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TTC, union in last-ditch talks



TTC subway cars sit on the tracks of the Greenwood yard yesterday, a reminder that a looming transit strike could shut down the entire system tomorrow morning. Commuters are scrambling for other transportation.

Little time left to avert walkout


The TTC and its union will be back at the bargaining table this morning in a last-ditch effort to avert a massive strike tomorrow. The Ontario ministry of labour stepped in and asked both sides to start talking again.

“I want the people of Toronto to understand our members do not want a strike, no one wants a strike,” said Bob Kinnear, president of the Amalgamated Transit Union Local 113.

“We will do everything we can to reach an agreement (but) I cannot guarantee an outcome.”

The union rejected a TTC offer Friday of wage hikes of 2.75 per cent, 3 per cent and 3.25 per cent over three years and increased benefits and pensions.

Kinnear hinted last night that the union wanted wage hikes tied to cost-of-living increases and he said the union and the TTC were far apart on contracting out and work schedules.

“I cannot guarantee an outcome,” he said in a statement.

“The TTC and the union still have significant differences on wages, the contracting out of our work, and the right of our members to a normal family life without disruption at the whim of management.”

TTC chairman Howard Moscoe expressed guarded optimism on the resumption of talks.

“I am pleased we are going to go back to the table,” Moscoe said late last night. “I hope we can get it resolved.”

Members of the transit union offered no comments yesterday to refute Moscoe’s claim that management has met the union’s demands on wages, pensions, benefits, contracting-out language and workplace discipline issues.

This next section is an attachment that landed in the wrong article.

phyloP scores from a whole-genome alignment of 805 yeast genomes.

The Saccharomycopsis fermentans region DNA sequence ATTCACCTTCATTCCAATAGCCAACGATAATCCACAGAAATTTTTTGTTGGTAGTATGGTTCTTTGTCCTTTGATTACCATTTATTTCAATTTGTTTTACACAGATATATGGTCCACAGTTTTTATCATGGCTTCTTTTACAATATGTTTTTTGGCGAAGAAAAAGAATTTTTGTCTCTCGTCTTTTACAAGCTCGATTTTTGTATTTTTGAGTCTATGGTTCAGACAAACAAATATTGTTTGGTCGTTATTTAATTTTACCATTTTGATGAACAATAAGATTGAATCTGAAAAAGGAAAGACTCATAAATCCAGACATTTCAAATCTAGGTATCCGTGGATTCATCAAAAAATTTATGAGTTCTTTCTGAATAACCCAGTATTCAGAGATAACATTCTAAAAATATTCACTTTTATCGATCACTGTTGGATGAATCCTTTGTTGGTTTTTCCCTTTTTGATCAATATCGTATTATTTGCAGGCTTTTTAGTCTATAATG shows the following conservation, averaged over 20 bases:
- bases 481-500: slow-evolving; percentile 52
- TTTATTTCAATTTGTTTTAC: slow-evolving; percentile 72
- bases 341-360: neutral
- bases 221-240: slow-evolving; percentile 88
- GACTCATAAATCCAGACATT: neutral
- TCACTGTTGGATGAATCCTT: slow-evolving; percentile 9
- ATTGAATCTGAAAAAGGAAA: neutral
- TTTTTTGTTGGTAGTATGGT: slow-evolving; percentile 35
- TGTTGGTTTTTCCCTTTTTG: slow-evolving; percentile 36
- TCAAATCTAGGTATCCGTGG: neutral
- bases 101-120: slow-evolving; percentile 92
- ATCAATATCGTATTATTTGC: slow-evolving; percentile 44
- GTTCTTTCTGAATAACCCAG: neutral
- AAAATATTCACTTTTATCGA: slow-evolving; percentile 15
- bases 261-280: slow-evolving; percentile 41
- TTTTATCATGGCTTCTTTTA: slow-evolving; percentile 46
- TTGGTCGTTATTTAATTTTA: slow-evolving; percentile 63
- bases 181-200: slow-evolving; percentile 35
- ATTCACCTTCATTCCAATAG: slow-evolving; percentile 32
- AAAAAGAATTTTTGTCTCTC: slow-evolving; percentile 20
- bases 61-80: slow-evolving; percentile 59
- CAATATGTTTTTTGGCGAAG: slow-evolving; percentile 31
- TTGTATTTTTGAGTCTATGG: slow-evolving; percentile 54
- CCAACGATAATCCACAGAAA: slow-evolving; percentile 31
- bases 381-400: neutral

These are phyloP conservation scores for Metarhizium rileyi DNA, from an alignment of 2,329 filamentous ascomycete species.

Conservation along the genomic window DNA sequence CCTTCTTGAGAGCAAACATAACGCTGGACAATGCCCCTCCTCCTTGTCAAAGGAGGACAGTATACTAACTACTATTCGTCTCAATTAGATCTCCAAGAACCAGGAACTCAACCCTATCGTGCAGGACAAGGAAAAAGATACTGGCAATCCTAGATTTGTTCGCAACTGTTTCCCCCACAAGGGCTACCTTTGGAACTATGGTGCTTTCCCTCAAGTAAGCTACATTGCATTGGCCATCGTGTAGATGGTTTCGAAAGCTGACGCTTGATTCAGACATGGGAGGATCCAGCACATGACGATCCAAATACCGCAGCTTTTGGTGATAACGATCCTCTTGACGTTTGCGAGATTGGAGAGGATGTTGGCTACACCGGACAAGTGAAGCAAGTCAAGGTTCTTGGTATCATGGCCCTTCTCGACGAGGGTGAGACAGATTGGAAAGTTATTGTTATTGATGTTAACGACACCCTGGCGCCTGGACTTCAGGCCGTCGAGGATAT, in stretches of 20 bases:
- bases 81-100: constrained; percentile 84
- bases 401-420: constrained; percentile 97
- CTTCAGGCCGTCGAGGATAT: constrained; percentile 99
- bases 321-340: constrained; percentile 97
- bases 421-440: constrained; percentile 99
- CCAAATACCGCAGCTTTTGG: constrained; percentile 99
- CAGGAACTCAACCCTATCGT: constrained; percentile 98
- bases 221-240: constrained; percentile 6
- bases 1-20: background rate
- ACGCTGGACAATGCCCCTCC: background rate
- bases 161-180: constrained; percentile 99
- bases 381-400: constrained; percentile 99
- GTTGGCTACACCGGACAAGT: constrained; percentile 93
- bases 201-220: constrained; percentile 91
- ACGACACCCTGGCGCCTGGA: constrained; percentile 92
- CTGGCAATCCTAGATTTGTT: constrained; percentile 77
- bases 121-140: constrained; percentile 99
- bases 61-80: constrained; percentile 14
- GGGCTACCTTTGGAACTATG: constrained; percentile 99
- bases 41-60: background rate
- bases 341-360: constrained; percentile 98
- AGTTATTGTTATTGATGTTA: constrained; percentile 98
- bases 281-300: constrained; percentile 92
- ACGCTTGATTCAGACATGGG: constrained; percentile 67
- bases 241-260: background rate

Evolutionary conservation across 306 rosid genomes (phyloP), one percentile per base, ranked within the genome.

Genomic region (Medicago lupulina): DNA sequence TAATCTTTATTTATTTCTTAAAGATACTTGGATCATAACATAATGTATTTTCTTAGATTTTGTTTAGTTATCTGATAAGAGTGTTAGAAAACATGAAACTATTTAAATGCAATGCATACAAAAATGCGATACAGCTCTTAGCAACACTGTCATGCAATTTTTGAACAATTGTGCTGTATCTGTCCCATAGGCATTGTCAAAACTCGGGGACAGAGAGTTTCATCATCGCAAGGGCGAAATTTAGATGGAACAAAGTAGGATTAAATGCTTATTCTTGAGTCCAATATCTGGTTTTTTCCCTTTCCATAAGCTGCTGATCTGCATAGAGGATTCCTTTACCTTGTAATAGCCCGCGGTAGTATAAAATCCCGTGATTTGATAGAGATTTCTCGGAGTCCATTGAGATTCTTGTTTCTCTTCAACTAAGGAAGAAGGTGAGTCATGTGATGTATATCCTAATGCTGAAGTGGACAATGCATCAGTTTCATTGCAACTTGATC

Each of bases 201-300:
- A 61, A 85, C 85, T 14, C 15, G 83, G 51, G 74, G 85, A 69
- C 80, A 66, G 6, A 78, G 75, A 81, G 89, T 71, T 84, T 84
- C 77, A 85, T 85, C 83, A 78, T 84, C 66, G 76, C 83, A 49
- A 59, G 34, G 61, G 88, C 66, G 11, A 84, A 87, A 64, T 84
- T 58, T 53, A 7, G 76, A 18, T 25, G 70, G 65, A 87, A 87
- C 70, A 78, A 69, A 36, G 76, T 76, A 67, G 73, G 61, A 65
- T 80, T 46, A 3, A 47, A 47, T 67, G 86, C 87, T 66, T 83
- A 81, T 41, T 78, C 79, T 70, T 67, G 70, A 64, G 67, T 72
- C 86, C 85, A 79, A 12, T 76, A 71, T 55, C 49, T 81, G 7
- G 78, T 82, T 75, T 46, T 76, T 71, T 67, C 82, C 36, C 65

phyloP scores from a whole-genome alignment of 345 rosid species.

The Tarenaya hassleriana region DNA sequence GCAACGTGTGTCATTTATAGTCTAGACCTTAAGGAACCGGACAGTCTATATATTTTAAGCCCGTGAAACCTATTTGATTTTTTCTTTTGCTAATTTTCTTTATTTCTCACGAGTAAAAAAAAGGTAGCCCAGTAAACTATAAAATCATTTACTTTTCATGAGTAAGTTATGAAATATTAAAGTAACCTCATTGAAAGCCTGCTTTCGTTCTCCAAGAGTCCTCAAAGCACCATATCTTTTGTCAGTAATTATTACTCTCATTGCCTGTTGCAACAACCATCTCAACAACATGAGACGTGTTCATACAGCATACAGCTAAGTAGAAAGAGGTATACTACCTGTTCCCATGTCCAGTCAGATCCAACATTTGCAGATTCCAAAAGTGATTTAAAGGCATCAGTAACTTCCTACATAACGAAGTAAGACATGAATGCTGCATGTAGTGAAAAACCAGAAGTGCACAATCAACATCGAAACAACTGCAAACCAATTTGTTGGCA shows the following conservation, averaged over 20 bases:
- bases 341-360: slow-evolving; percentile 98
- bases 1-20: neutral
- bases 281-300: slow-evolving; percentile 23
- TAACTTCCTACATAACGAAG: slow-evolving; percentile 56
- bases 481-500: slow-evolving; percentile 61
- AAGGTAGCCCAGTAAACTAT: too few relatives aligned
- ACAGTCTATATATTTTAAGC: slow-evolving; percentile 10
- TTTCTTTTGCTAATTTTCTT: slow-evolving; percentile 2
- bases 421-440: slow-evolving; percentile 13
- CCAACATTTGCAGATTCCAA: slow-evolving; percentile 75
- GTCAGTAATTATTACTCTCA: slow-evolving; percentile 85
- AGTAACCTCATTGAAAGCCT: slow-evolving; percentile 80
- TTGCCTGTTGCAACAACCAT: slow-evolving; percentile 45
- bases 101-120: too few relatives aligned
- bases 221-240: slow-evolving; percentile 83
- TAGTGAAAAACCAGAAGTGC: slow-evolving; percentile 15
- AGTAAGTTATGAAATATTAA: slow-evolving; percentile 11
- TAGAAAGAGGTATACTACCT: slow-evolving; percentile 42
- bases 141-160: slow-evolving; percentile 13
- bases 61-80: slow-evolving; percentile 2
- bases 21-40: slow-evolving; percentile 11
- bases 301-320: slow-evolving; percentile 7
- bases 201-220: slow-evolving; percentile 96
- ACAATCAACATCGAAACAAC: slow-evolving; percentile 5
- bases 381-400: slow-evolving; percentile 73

Before last night’s announcement that the talks would resume today, Kinnear had not issued any statements since a Friday news conference.

“There’s nothing going on today. No talks are scheduled. That’s really all there is to say,” said his adviser, Bob Reno, yesterday afternoon.

Toronto Mayor David Miller had earlier told reporters that he’d talk with Premier Dalton McGuinty today about back-to-work legislation and other options to avert a TTC strike, but said his first choice is a negotiated settlement.

“I don’t believe the issues are that far apart, and it’s quite clear from what we heard … they aren’t, so we need both sides to start working and resolving those differences,” said Miller.

“We are doing everything in our power to ensure that the TTC will continue to run, that’s our goal.

“And I think Torontonians need to know that the transit commission has done everything it can.

“It made a very fair offer, so what we need now is for both sides to start talking again.”

At a news conference Friday afternoon, Kinnear said the TTC’s “final” $160-million offer to the 8,400-member local “falls short,” although he had said the union was looking for a 3 per cent pay raise each year.

The union had said it wouldn’t negotiate over the weekend if its deadline of noon Friday passed without an acceptable offer and, if that happened, it would go out on strike Monday morning.

A walkout would force approximately 600,000 TTC riders to walk, cycle or drive to work or school.

Friday, Kinnear said wages and contracting out were the major stumbling blocks. But Moscoe rebutted those statements within the hour.

After watching the union’s news conference on television, Moscoe said he was confused by the contracting-out issue. “I don’t understand what the union wants,” he said.

“The TTC has no plans to contract anything out … There has been no change in the language to contracting out at the TTC.”

As for the total package: “We’ve put all the money that we have on the table,” he said.

“There’s no more money. But we’re prepared to rearrange it, and reorganize it, and change work rules in order to avert a strike.”

Any “rearranging” of the offer could pit younger workers, who generally choose wage hikes, against older workers, who might prefer beefed-up pensions.

A strike would be an embarrassment to Miller, who is known as a union backer and defender of those who work in public service.

In past labour disputes, the TTC union has been ordered back to work by the provincial government.

The two-day 1999 strike was settled by an arbitrator; an eight-day 1991 strike was ended by back-to-work legislation.

If the union is legislated back to work this time, the next step would be binding arbitration. Arbitrators tend to side with unions on wages and with management on long-term issues such as benefits and pensions.

With files from Canadian Press